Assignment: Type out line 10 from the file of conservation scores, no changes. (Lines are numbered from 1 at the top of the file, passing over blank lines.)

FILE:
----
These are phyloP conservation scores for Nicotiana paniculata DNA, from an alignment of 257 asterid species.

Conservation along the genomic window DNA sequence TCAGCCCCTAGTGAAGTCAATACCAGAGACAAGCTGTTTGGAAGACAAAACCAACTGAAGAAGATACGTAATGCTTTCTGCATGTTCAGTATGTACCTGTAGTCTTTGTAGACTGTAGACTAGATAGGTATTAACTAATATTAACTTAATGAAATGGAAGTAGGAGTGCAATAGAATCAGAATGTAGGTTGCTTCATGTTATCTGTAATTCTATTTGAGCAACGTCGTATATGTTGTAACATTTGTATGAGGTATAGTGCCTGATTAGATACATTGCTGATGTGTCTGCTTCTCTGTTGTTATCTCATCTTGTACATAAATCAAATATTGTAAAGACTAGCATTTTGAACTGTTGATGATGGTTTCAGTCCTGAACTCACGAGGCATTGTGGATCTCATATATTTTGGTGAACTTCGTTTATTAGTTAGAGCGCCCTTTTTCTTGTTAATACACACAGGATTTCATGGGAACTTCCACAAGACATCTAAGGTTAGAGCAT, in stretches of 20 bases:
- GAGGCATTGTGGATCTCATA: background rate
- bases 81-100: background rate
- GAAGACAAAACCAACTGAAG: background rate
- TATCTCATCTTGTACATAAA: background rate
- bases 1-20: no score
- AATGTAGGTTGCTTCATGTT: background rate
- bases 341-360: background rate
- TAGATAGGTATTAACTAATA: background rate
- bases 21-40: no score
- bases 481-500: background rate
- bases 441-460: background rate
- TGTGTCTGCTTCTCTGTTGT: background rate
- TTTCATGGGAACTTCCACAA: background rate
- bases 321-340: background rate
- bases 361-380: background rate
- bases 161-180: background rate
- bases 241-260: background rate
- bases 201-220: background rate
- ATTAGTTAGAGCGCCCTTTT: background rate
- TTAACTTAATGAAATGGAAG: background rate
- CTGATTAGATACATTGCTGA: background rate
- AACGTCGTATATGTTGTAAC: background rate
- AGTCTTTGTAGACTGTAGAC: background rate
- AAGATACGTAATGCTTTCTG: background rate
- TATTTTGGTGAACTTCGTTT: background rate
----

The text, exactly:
- TAGATAGGTATTAACTAATA: background rate